The Duke lacrosse team prosecutor got disbarred for less than Mueller has done.

  8. Manny says:

    What two innocent people did Mueller put in prison, Bill?

    Fruit of the poisonous tree, you make me laugh. Criminals would love you Bill. Police have warrant for heroin but they don’t find any heroin only cocaine. They let the person go because it was fruit of the poisonous tree.

  9. Bill Daniels says:

    Alan Dershowitz (AP)

    By Eric Mack | Sunday, 08 April 2018 12:07 PM

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    Ripping FBI special counsel Robert Mueller as a political “zealot,” Harvard law professor emeritus Alan Dershowitz reminded staunch Mueller supporters about the former FBI director’s role in protecting “notorious mass murderer” Whitey Bulger as an FBI informant.

    “I think Mueller is a zealot,” Dershowitz told “The Cats Roundtable” on 970 AM-N.Y. “. . . I don’t think he cares whether he hurts Democrats or Republicans, but he’s a partisan and zealot.

    “He’s the guy who kept four innocent people in prison for many years in order to protect the cover of Whitey Bulger as an FBI informer. Those of us in Boston don’t have such a high regard for Mueller because we remember this story. The government had to pay out tens of millions of dollars because Whitey Bulger, a notorious mass murderer, became a government informer against the mafia . . .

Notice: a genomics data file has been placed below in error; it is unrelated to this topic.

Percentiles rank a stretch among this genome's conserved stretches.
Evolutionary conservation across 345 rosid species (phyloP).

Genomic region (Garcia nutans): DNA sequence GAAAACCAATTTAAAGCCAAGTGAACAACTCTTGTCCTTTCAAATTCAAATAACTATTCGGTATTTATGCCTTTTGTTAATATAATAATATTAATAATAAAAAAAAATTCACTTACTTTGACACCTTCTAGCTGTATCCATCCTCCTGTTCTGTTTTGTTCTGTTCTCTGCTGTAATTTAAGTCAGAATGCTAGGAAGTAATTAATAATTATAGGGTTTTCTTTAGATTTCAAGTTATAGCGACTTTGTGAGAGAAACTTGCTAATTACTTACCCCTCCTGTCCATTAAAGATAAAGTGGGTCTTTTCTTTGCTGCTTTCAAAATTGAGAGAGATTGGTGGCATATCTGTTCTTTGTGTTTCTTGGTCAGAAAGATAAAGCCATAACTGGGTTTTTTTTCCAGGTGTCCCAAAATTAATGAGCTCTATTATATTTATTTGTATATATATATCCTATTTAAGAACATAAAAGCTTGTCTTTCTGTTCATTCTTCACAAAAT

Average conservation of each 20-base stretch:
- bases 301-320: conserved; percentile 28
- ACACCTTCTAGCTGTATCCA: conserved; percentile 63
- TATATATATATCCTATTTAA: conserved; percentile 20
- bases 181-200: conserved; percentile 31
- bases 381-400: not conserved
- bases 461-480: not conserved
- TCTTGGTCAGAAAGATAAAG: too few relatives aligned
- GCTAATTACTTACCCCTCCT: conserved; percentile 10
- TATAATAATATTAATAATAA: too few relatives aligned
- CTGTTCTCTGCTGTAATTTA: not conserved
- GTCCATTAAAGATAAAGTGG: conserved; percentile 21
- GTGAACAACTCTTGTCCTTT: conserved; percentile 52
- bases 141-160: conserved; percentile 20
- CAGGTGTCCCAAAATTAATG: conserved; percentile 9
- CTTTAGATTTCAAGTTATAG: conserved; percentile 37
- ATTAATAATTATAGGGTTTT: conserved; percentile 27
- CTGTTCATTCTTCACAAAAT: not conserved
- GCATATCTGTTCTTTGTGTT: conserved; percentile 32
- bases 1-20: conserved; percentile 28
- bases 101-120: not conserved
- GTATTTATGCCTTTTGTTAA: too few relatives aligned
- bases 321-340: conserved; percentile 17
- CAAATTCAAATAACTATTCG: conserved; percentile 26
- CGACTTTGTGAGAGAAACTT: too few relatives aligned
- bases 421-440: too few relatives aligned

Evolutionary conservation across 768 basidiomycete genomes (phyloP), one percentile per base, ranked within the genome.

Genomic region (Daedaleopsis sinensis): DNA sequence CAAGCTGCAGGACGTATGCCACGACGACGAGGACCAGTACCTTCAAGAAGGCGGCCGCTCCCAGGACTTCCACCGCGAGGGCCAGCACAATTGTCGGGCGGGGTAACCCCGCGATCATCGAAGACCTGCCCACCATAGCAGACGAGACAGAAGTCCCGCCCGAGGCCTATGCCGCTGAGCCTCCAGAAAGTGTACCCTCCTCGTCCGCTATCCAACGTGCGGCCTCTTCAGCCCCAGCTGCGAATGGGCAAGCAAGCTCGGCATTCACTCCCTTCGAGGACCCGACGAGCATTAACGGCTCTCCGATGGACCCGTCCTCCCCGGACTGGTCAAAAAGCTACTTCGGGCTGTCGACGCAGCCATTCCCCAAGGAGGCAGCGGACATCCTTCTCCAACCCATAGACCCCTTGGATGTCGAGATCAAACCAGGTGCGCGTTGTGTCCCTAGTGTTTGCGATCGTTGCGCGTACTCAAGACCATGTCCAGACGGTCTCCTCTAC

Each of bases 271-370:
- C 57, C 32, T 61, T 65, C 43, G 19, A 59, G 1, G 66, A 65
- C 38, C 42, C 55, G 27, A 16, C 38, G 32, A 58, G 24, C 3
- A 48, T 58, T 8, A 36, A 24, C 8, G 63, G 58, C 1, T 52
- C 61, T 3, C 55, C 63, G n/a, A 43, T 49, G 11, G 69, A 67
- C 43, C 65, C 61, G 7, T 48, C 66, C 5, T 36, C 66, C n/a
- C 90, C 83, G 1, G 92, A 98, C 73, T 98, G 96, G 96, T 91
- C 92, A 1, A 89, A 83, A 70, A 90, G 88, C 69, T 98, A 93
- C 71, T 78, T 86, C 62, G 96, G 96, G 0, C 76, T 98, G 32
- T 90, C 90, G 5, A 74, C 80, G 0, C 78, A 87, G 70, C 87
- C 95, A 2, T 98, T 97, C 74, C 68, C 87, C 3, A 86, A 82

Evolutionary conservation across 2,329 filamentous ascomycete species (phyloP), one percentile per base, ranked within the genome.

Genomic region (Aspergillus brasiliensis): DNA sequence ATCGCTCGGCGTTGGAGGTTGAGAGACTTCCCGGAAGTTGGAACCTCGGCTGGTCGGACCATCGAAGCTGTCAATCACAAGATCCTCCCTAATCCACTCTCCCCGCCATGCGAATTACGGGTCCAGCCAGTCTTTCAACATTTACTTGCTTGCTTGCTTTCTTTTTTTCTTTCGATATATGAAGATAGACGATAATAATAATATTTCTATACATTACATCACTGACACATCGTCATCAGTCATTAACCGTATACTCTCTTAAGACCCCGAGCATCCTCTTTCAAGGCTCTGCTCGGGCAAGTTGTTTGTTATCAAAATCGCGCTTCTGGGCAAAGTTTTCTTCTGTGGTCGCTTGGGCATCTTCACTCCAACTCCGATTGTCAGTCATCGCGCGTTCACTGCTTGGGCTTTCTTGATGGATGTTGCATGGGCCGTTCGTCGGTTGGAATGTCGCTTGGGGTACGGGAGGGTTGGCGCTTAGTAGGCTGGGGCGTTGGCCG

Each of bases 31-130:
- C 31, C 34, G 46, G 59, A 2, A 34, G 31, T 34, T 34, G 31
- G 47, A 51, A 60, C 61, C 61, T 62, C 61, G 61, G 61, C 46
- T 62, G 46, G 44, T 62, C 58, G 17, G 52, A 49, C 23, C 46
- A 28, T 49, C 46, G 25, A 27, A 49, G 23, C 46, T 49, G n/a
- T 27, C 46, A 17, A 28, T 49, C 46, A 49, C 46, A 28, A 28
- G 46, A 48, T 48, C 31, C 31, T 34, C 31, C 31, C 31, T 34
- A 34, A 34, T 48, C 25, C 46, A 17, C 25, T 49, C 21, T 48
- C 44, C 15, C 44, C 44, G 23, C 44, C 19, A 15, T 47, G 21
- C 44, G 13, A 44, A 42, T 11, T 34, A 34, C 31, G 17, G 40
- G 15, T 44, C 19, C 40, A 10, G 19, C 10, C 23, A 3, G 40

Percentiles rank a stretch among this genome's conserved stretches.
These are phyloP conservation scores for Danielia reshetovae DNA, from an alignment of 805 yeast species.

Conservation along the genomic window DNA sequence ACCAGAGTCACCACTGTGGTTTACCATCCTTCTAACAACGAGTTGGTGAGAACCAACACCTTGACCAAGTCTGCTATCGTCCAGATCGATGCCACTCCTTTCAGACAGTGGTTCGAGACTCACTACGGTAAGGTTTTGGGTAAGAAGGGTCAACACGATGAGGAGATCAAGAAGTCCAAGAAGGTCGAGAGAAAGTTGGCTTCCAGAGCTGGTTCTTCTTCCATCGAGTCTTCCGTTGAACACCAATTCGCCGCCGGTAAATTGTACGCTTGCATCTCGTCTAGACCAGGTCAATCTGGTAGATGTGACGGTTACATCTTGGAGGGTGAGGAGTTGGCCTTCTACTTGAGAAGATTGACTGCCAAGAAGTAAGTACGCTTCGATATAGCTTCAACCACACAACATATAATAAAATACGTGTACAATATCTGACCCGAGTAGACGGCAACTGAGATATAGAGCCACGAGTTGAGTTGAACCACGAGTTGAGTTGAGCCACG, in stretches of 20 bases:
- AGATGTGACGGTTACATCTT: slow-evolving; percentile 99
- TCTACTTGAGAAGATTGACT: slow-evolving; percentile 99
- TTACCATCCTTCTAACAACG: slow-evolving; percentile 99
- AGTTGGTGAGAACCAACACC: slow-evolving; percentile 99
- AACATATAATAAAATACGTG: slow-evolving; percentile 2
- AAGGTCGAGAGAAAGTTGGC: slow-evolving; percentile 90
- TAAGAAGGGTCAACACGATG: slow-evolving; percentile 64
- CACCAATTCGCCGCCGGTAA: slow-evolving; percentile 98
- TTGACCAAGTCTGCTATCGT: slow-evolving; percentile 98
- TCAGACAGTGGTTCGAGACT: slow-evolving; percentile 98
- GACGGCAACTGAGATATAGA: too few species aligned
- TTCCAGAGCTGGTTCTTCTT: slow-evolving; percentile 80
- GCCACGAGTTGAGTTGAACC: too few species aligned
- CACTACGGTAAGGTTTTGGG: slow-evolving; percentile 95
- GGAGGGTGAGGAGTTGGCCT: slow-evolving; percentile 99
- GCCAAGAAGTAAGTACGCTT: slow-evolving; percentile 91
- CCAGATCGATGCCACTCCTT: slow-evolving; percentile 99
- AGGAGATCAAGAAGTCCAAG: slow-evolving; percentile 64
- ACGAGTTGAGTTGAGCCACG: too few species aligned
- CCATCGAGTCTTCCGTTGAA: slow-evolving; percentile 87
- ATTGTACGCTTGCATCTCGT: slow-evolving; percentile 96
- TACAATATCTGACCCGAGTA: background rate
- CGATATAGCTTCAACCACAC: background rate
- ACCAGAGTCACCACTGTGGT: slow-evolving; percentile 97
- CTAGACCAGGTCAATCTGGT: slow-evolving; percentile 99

“And that’s regarded in Boston of one of the great scandals of modern judicial history. And Mueller was right at the center of it. So, he is not without criticism by people who know him in Boston.”

  10. C.L. says:

    Mueller doesn’t put people in prison, jury’s do. If you telling me folks copped to crimes they didn’t commit, then let me go find my tiny violin.

    When did I say anything about folks being let out or not let out on bond ?

    Bill, I get that you don’t like all these folks associated with Trump in some fashion or another getting subpoenaed, indicted, going to trial or pleading guilty and being sentenced, but you dance with the man who brung ya.